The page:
It’s telling you that the memory error occurs somewhere in the small amount of code between the “generate action rule” commencing, and this rule then calling the “standard set going variables” rule.

The “generate action rule” does try to dynamically allocate memory on the memory stack for any action variables needed by the going action before calling the “standard set going variables” rule, and presumably this allocation is what is failing.

I can’t really look into this any further without being able to trace what’s going on in your code precisely, which would require you sending the full source…

I don’t know how to trace what’s going on in my code, but I do know that if I remove one object, SHOWHEAP reports “8186 of 8208 bytes free”, RULES ALL shows a very long list of rules, and there is no crash, even after 57+ moves.

If I add just one object, even a very simple one, this is the result, when I make my second move:

8186 of 8208 bytes free.
>rules all
Rules tracing now switched to "all". Type "rules off" to switch it
off again.

[Rule "parse command rule" applies.]
[Rule "declare everything initially unmentioned rule" applies.]
[Rule "generate action rule" applies.]

*** Run-time problem P49: Memory allocation proved impossible.

I’m sure there are lots of things that I’m not doing the best or most efficient way, but I’m very confused by how the addition or removal of one object is causing such a drastic difference between working perfectly and crashing on the second move.

Like Dr. Bates said, at this point it’s not likely anyone will be able to help without source code that reproduces the problem. Usually we ask for the shortest, simplest code that does so, but in this case it may be very hard to reproduce if you remove things.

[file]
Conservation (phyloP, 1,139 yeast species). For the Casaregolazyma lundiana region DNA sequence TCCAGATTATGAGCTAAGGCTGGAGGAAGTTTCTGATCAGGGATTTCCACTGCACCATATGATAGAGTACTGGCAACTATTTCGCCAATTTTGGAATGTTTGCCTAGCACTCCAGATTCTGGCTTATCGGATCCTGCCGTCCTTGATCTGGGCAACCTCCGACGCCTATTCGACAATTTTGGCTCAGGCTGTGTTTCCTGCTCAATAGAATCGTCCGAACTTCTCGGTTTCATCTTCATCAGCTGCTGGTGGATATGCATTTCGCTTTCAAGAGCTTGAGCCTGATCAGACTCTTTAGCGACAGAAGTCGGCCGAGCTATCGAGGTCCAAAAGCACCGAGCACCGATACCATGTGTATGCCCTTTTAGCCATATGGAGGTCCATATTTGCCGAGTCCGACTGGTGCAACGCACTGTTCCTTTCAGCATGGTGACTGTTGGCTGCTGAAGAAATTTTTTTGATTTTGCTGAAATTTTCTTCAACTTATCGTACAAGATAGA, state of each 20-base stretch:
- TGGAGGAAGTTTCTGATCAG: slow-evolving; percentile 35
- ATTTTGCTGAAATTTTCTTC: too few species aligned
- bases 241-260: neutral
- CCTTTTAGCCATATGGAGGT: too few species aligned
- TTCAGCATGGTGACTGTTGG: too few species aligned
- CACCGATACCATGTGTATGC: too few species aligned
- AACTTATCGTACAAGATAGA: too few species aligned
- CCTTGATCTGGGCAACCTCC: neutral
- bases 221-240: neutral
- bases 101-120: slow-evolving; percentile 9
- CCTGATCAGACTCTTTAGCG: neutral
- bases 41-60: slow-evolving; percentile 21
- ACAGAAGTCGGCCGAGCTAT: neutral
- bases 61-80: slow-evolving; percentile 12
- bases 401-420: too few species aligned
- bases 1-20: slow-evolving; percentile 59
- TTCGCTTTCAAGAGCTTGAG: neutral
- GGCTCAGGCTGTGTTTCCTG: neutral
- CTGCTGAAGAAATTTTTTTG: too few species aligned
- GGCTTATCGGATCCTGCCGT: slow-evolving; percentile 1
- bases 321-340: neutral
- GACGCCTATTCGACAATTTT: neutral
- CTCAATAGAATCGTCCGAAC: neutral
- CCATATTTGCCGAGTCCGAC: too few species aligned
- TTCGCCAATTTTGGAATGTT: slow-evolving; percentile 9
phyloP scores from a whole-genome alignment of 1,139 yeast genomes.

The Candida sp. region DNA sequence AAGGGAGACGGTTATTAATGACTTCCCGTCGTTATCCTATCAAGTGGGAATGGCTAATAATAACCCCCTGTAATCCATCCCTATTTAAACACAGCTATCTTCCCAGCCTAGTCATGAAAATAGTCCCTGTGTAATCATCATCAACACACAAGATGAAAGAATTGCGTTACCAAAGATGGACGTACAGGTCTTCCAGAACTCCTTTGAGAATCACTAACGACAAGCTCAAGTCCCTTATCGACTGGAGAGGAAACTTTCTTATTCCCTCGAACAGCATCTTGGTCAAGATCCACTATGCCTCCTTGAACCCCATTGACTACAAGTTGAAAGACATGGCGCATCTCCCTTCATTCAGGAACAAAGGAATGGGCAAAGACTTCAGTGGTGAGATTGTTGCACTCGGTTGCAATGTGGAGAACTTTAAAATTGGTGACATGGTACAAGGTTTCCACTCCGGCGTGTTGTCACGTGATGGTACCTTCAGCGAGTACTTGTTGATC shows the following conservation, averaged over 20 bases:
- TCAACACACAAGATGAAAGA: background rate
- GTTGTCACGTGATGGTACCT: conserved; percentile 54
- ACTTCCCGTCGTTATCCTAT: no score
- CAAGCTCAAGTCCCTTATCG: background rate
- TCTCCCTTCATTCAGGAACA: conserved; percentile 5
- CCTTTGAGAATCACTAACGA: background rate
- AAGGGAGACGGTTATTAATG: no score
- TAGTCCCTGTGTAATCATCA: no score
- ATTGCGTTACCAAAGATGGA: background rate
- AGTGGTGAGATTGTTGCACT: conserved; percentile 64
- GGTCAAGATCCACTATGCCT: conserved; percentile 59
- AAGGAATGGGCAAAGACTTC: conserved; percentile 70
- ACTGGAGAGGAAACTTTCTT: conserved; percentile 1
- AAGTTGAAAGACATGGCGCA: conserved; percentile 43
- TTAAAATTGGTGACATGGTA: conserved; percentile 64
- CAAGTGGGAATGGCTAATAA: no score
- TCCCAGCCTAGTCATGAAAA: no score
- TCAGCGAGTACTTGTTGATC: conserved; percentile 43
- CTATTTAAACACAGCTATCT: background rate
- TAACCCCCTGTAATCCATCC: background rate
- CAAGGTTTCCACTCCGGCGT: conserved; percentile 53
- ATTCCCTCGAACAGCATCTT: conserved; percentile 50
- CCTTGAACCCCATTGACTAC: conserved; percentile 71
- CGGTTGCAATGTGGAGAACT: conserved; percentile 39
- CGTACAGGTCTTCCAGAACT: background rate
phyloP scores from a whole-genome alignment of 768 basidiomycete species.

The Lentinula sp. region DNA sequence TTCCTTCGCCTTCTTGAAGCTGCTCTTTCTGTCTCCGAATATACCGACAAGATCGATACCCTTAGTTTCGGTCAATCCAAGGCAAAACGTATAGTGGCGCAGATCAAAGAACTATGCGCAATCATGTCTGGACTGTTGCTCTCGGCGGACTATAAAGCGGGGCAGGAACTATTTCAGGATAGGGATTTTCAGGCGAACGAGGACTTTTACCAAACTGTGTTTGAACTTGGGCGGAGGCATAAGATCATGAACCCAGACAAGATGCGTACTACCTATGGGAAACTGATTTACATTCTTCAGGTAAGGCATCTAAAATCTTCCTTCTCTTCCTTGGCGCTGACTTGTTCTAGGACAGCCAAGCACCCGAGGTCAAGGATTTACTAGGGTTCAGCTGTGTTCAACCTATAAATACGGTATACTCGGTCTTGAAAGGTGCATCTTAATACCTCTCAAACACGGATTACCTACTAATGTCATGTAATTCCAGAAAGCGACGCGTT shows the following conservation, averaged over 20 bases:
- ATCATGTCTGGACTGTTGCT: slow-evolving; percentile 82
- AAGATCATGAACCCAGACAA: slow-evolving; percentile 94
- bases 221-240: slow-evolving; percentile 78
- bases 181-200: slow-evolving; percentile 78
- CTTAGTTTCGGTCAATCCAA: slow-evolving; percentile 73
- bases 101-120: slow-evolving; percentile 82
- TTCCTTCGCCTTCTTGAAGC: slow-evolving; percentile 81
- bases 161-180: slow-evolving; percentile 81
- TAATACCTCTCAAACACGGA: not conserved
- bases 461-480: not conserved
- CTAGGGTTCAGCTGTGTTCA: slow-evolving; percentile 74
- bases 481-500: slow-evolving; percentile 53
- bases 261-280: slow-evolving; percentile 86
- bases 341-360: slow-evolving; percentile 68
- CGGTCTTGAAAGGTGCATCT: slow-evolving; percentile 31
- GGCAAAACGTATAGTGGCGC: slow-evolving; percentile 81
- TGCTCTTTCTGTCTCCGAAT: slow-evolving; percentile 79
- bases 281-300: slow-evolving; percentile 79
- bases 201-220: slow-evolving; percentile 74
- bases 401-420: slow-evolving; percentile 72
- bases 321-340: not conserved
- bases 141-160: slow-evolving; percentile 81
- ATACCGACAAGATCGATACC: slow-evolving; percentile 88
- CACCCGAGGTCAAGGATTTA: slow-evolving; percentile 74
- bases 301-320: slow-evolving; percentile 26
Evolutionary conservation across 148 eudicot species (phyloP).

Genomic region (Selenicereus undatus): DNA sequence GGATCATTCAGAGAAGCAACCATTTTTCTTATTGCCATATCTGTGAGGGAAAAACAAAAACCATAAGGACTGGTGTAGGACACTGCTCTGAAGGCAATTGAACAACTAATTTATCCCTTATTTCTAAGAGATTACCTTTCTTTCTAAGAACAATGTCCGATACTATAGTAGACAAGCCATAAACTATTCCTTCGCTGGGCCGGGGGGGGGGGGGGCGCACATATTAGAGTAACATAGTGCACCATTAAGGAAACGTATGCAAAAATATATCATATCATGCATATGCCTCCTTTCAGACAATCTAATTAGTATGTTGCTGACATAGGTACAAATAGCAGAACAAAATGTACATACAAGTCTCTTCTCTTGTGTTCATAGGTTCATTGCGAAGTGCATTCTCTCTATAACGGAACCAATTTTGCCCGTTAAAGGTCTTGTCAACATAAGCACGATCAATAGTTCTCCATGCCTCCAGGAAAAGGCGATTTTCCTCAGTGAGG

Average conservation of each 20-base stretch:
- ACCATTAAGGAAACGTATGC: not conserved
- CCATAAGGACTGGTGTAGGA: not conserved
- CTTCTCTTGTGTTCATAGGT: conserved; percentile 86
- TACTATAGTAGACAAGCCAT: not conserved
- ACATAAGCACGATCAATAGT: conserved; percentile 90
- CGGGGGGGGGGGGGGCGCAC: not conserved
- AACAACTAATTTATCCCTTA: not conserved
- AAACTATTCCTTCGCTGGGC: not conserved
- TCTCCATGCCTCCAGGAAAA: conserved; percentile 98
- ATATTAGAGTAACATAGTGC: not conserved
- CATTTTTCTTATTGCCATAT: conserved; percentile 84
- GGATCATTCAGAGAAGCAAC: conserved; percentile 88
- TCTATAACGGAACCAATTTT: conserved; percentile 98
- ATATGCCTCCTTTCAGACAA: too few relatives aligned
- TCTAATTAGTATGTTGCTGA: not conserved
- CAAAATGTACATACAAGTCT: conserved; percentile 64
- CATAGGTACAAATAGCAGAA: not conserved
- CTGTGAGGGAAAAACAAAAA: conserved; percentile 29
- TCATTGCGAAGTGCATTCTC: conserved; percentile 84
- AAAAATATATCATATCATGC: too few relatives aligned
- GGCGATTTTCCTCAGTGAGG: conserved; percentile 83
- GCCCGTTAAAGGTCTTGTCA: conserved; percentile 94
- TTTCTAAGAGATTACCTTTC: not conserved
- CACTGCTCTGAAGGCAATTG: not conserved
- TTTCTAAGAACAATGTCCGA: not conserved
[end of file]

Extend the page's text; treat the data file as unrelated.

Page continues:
This is sounding like an Inform 7 bug.

Per drpeterbatesuk’s suggestion stack frame allocation might be where it’s failing, you can try to add:

Include (-

[ StackFrameCreate size new;
	new = I7SFRAME - WORDSIZE*size;
	print "^blockv_stack: ", blockv_stack;
	print "^new: ", new;
	if (new < blockv_stack) { RunTimeProblem(RTP_HEAPERROR); @quit; }
	I7SFRAME = new;

-) replacing "StackFrameCreate".

and let us know what output results.

EDIT: OK, some interesting things while following up on this. Note that all of the below is for 6M62 and may have changed a bit in 10.1.

First: I think the Use dynamic memory allocation of... option has only one effect, which is to override the default value of 8192 in the declaration of constant DynamicMemoryAllocation.

! Use option:
 Constant DynamicMemoryAllocation = 8192; ! value overridden if 'Use dynamic memory allocation...' provided

8192 bytes is coincidentally also the default size of the Flex heap (which is the automatically-sized heap I mentioned above), but there is no direct connection as I had previously believed (and as seems to be implied in WWI 20.2 Memory limitations based on the description of behavior; perhaps this information is out-of-date?).

Second: The DynamicMemoryAllocation constant has one and only one use in the rest of the code, which is to set the value of constant BLOCKV_STACK_SIZE.

Constant BLOCKV_STACK_SIZE = 224;						! note invariant size in Z-machine
#ifnot;													! for TARGET_GLULX
Constant BLOCKV_STACK_SIZE = DynamicMemoryAllocation/4; ! clearer to divide by WORDSIZE?


Array blockv_stack --> BLOCKV_STACK_SIZE;				! number of words, not bytes -- 448 bytes for Z

The blockv_stack array is used as a stack for the block value subsystem, and it is separate from the Flex heap which is also used extensively by the same system. So, for Glulx (and Glulx only), DynamicMemoryAllocation is used to set the number of entries in the block value stack based on the dictated size in bytes (rounded down to the nearest whole word).

Third: From what I can see, the only place an RTP_HEAPERROR run-time error can be displayed without additional information accompanying it is via StackFrameCreate(). The other two routines from which it can be triggered [which are FlexError() and BlkValueError()] have preceding print statements that should have shown up in your output.